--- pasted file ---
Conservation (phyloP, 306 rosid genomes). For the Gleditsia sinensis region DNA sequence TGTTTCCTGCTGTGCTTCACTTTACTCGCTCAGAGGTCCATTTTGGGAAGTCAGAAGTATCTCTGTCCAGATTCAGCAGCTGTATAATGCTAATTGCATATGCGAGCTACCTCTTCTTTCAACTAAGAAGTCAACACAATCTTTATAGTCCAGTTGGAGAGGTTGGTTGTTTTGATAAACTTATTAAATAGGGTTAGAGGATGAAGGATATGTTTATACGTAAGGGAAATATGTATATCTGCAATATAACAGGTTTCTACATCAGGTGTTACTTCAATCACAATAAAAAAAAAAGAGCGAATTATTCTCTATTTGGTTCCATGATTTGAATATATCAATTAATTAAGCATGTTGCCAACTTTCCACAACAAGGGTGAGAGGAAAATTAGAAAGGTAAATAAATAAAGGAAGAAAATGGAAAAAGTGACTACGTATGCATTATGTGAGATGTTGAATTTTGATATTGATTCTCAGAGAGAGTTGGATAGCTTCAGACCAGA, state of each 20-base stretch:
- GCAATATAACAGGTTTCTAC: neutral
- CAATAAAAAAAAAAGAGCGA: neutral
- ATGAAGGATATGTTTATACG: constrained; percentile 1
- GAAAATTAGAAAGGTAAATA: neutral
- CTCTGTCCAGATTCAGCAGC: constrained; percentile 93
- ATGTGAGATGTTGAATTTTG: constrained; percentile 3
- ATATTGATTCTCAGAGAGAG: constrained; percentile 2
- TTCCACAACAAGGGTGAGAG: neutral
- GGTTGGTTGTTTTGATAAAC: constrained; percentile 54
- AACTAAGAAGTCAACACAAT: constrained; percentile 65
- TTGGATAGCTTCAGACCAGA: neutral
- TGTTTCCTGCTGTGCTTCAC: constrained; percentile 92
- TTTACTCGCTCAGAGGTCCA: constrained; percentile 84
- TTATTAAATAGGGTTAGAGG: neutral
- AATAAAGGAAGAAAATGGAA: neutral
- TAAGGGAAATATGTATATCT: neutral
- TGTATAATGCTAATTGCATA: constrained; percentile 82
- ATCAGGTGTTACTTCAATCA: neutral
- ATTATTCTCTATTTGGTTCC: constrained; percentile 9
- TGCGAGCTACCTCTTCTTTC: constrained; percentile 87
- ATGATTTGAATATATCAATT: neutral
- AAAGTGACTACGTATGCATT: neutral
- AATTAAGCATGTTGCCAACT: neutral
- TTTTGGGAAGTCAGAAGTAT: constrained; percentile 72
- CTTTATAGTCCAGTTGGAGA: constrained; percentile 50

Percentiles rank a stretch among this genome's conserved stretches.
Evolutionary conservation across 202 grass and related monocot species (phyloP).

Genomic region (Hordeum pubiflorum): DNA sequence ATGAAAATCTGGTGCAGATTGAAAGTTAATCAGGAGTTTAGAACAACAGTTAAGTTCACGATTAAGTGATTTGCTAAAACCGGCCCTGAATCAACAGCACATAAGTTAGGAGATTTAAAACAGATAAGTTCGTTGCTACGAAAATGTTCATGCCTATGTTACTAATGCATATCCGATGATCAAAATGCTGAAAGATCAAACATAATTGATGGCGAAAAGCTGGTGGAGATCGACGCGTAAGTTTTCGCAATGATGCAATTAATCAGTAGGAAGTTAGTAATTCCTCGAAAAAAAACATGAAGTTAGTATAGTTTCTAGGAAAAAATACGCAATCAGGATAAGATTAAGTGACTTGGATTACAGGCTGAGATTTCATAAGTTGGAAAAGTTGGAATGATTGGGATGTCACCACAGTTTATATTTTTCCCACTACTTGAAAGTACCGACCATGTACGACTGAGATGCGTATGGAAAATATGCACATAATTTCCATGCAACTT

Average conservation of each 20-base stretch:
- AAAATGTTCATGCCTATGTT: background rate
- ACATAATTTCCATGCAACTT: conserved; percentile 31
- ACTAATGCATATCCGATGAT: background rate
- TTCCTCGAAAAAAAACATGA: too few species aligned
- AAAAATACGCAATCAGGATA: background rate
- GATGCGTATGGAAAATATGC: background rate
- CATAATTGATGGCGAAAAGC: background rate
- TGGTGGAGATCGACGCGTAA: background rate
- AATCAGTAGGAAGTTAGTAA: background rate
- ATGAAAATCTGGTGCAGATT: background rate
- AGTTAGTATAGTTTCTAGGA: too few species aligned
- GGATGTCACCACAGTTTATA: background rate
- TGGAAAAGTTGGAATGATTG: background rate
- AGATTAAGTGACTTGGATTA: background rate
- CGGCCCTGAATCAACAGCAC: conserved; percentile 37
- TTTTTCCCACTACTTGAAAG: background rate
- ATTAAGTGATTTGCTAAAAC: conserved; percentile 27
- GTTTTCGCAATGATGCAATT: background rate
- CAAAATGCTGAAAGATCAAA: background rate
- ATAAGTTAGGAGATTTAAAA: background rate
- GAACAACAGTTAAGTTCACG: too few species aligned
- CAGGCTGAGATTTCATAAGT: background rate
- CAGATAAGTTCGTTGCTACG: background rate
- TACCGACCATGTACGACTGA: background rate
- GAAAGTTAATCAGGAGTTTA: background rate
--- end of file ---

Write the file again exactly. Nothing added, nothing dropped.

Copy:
Conservation (phyloP, 306 rosid genomes). For the Gleditsia sinensis region DNA sequence TGTTTCCTGCTGTGCTTCACTTTACTCGCTCAGAGGTCCATTTTGGGAAGTCAGAAGTATCTCTGTCCAGATTCAGCAGCTGTATAATGCTAATTGCATATGCGAGCTACCTCTTCTTTCAACTAAGAAGTCAACACAATCTTTATAGTCCAGTTGGAGAGGTTGGTTGTTTTGATAAACTTATTAAATAGGGTTAGAGGATGAAGGATATGTTTATACGTAAGGGAAATATGTATATCTGCAATATAACAGGTTTCTACATCAGGTGTTACTTCAATCACAATAAAAAAAAAAGAGCGAATTATTCTCTATTTGGTTCCATGATTTGAATATATCAATTAATTAAGCATGTTGCCAACTTTCCACAACAAGGGTGAGAGGAAAATTAGAAAGGTAAATAAATAAAGGAAGAAAATGGAAAAAGTGACTACGTATGCATTATGTGAGATGTTGAATTTTGATATTGATTCTCAGAGAGAGTTGGATAGCTTCAGACCAGA, state of each 20-base stretch:
- GCAATATAACAGGTTTCTAC: neutral
- CAATAAAAAAAAAAGAGCGA: neutral
- ATGAAGGATATGTTTATACG: constrained; percentile 1
- GAAAATTAGAAAGGTAAATA: neutral
- CTCTGTCCAGATTCAGCAGC: constrained; percentile 93
- ATGTGAGATGTTGAATTTTG: constrained; percentile 3
- ATATTGATTCTCAGAGAGAG: constrained; percentile 2
- TTCCACAACAAGGGTGAGAG: neutral
- GGTTGGTTGTTTTGATAAAC: constrained; percentile 54
- AACTAAGAAGTCAACACAAT: constrained; percentile 65
- TTGGATAGCTTCAGACCAGA: neutral
- TGTTTCCTGCTGTGCTTCAC: constrained; percentile 92
- TTTACTCGCTCAGAGGTCCA: constrained; percentile 84
- TTATTAAATAGGGTTAGAGG: neutral
- AATAAAGGAAGAAAATGGAA: neutral
- TAAGGGAAATATGTATATCT: neutral
- TGTATAATGCTAATTGCATA: constrained; percentile 82
- ATCAGGTGTTACTTCAATCA: neutral
- ATTATTCTCTATTTGGTTCC: constrained; percentile 9
- TGCGAGCTACCTCTTCTTTC: constrained; percentile 87
- ATGATTTGAATATATCAATT: neutral
- AAAGTGACTACGTATGCATT: neutral
- AATTAAGCATGTTGCCAACT: neutral
- TTTTGGGAAGTCAGAAGTAT: constrained; percentile 72
- CTTTATAGTCCAGTTGGAGA: constrained; percentile 50

Percentiles rank a stretch among this genome's conserved stretches.
Evolutionary conservation across 202 grass and related monocot species (phyloP).

Genomic region (Hordeum pubiflorum): DNA sequence ATGAAAATCTGGTGCAGATTGAAAGTTAATCAGGAGTTTAGAACAACAGTTAAGTTCACGATTAAGTGATTTGCTAAAACCGGCCCTGAATCAACAGCACATAAGTTAGGAGATTTAAAACAGATAAGTTCGTTGCTACGAAAATGTTCATGCCTATGTTACTAATGCATATCCGATGATCAAAATGCTGAAAGATCAAACATAATTGATGGCGAAAAGCTGGTGGAGATCGACGCGTAAGTTTTCGCAATGATGCAATTAATCAGTAGGAAGTTAGTAATTCCTCGAAAAAAAACATGAAGTTAGTATAGTTTCTAGGAAAAAATACGCAATCAGGATAAGATTAAGTGACTTGGATTACAGGCTGAGATTTCATAAGTTGGAAAAGTTGGAATGATTGGGATGTCACCACAGTTTATATTTTTCCCACTACTTGAAAGTACCGACCATGTACGACTGAGATGCGTATGGAAAATATGCACATAATTTCCATGCAACTT

Average conservation of each 20-base stretch:
- AAAATGTTCATGCCTATGTT: background rate
- ACATAATTTCCATGCAACTT: conserved; percentile 31
- ACTAATGCATATCCGATGAT: background rate
- TTCCTCGAAAAAAAACATGA: too few species aligned
- AAAAATACGCAATCAGGATA: background rate
- GATGCGTATGGAAAATATGC: background rate
- CATAATTGATGGCGAAAAGC: background rate
- TGGTGGAGATCGACGCGTAA: background rate
- AATCAGTAGGAAGTTAGTAA: background rate
- ATGAAAATCTGGTGCAGATT: background rate
- AGTTAGTATAGTTTCTAGGA: too few species aligned
- GGATGTCACCACAGTTTATA: background rate
- TGGAAAAGTTGGAATGATTG: background rate
- AGATTAAGTGACTTGGATTA: background rate
- CGGCCCTGAATCAACAGCAC: conserved; percentile 37
- TTTTTCCCACTACTTGAAAG: background rate
- ATTAAGTGATTTGCTAAAAC: conserved; percentile 27
- GTTTTCGCAATGATGCAATT: background rate
- CAAAATGCTGAAAGATCAAA: background rate
- ATAAGTTAGGAGATTTAAAA: background rate
- GAACAACAGTTAAGTTCACG: too few species aligned
- CAGGCTGAGATTTCATAAGT: background rate
- CAGATAAGTTCGTTGCTACG: background rate
- TACCGACCATGTACGACTGA: background rate
- GAAAGTTAATCAGGAGTTTA: background rate